I need to sharpen my neglected photography skills, so let’s see if titling this post “Weekly Photos” will be inducement enough to keep the camera in my paws…

Beach grass on lake Michigan

Snowy beach on Lake Michigan

Saugatuck dunes pine forest

Pines at Saugatuck Dunes park.

John playing Hamlet? (Actually, I think it was solitaire.)

Dave at Fernando's

Dave at Fernando's, or why low-light digital images aren't as cool as grainy film ones.

Jim at Fernando's

Jim at Fernando's.

Jim S. at Fernando's

Jim S. at Fernando's.

Michael plays the Steinway

Michael plays the Steinway

(Click to enlarge.) Sesame seeds; cinnamon, oregano, thyme and cloves; pecans almonds and peanuts; tomatillo, avocado leaf and tortilla.

Stephen and I reunited for Thanksgiving and a bit of a culinary frenzy. Thursday we cooked a sublime feast of tikka-inspired turkey, pretzel rolls, cranberry chutney, mashed potatoes and roasted brussels sprouts. Friday featured left-over mashed potato bread (for turkey-cranberry sandwiches, of course) and Saturday we took a trip to Honey Bee Market in Detroit’s Mexicantown with an eye to tackling mole.

Toasting the seeds extracted from various dried chiles (with a bit of tortilla).

Spurred on by the direction in Rick Bayless’ black mole recipe to, “now do something that will seem very odd…turn on an exhaust fan, open a window and toast your seeds…until burned to charcoal black,” we hit the kitchen.

We were there for hours.

Guajillo, ancho and pasilla chiles; now seedless and fried crispy; then soaked; eventually pureed.

We chopped, toasted, blended, fried, soaked, and simmered – much of the time with the fan on and the back door open.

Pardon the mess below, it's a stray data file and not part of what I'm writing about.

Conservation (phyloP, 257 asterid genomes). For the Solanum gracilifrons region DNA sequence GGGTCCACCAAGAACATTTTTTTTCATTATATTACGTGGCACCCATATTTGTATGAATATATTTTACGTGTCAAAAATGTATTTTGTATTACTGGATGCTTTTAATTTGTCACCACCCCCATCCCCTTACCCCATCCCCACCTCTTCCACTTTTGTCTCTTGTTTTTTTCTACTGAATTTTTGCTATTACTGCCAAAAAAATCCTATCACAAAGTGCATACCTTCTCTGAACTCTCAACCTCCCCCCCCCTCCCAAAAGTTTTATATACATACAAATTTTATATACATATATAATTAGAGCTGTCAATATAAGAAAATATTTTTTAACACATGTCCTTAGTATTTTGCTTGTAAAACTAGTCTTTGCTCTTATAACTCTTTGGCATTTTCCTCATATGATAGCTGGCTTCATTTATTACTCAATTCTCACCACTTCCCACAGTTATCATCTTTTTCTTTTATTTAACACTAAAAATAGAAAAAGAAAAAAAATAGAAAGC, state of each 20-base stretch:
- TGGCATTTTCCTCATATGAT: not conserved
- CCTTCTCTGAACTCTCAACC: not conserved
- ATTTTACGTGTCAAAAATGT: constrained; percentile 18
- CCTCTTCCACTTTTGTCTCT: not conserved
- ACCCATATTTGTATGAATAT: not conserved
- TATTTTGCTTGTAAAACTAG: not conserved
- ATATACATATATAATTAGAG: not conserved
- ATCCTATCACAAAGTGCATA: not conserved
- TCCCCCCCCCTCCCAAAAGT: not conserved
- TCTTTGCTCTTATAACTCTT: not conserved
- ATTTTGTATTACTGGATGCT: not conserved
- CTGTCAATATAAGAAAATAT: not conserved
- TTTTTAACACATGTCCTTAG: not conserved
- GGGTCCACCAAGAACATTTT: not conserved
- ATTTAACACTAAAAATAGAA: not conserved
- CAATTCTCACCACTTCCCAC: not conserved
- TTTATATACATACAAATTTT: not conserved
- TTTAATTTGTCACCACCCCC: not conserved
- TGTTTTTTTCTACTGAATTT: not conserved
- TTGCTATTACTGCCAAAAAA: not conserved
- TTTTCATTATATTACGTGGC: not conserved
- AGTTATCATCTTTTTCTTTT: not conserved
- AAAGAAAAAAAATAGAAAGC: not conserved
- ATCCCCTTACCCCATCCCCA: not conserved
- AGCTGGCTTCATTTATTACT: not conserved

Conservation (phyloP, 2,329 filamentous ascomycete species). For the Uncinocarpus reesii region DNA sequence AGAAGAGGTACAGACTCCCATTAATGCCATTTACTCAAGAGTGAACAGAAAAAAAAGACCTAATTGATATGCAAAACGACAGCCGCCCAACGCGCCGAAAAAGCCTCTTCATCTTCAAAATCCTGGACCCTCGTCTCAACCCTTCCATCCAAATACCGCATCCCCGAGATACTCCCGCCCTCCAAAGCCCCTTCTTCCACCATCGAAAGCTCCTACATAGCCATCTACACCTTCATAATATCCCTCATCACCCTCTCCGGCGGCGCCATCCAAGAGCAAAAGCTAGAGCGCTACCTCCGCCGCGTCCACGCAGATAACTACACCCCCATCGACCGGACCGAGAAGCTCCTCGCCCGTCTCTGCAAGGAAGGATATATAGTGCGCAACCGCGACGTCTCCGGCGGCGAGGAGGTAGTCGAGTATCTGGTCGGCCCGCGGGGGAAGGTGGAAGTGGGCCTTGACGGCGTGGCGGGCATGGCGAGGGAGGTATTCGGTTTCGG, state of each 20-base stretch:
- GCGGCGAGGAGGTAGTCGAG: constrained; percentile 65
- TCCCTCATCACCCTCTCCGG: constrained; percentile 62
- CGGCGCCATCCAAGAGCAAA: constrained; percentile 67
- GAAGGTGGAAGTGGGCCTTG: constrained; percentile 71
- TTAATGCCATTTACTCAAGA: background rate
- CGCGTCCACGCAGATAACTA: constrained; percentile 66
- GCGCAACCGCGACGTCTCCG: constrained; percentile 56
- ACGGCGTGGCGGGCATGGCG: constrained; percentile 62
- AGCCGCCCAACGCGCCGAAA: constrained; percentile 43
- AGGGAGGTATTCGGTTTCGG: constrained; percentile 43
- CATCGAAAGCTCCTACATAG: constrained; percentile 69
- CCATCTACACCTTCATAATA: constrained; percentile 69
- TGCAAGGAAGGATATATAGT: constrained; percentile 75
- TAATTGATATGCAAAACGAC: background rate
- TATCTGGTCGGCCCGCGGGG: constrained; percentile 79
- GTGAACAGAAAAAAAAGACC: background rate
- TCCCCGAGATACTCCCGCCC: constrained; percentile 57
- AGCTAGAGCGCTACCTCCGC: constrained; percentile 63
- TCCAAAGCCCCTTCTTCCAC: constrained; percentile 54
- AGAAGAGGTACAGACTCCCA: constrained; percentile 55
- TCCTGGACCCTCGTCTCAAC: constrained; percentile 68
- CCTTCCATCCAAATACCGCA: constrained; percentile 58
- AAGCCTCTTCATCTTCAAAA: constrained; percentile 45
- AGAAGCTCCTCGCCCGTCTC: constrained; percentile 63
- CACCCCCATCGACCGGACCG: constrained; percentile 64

The much-used blender; puree of tomatillos; puree of toasted seeds and nuts; puree of banana, onion, garlic, spices and burnt toast.

And in the end, we got a silky, complex, just spicy enough, slightly sweet sauce that formed the basis of the best enchiladas I have ever made.

Mole in the cooking-down stage; finished silky mole; tossed with cooked, shredded chicken; in the final dish.

Was it fun?  Yes.  Did we set off the smoke alarm?  Only two or three times.  Do I want to do this again in the  near future?  No.  But, fortunately, I still have three containers of mole in the freezer.

Our weeklong vacation to Oregon featured cherished time with dear friends, running at altitude, theatre, dining, drinking, wildlife, beauty, way too much time in the car, yoga, more drinking, meteor showers, giant trees, a lake in a volcano, mosquito bites, untold numbers of deer, the threat of injury and death, winding roads, the Pacific ocean, salted caramels, family, cooking, the Prince of Denmark and more. Did I photograph all of these things? No. I was having too much fun. But here are a few. Click any photo to enlarge.

crater lake

Crater Lake has a little bit of everything. Alpine forest, pumice desert, and the deepest (bluest) lake in North America nestled a thousand feet below the (newish) rim of a volcano that exploded 7,000 years ago.

crater lake

crater lake

crater lake

Stephen, Michael, John and I ran the 6.7-mile Crater Lake Rim Run (there are also 13.1 and 26.2 races in the series). It was, mercifully, mostly downhill and breathtakingly beautiful (or that may have been the altitude of 7,000 feet). It's on a Saturday in August and they close the rim road for the race for the 550 runners who participate. Rather special.

crater lake

After Crater Lake we migrated to Ashland to see shows at the Oregon Shakespeare Festival. On the dark Monday, Jim and I took a trip to the coast to visit my aunts and stopped at the redwood forest on the way back. Mind-boggling in scope, and these aren't even the so-called giant sequoias (merely the coastal redwoods). (Ignore the terrible photo.)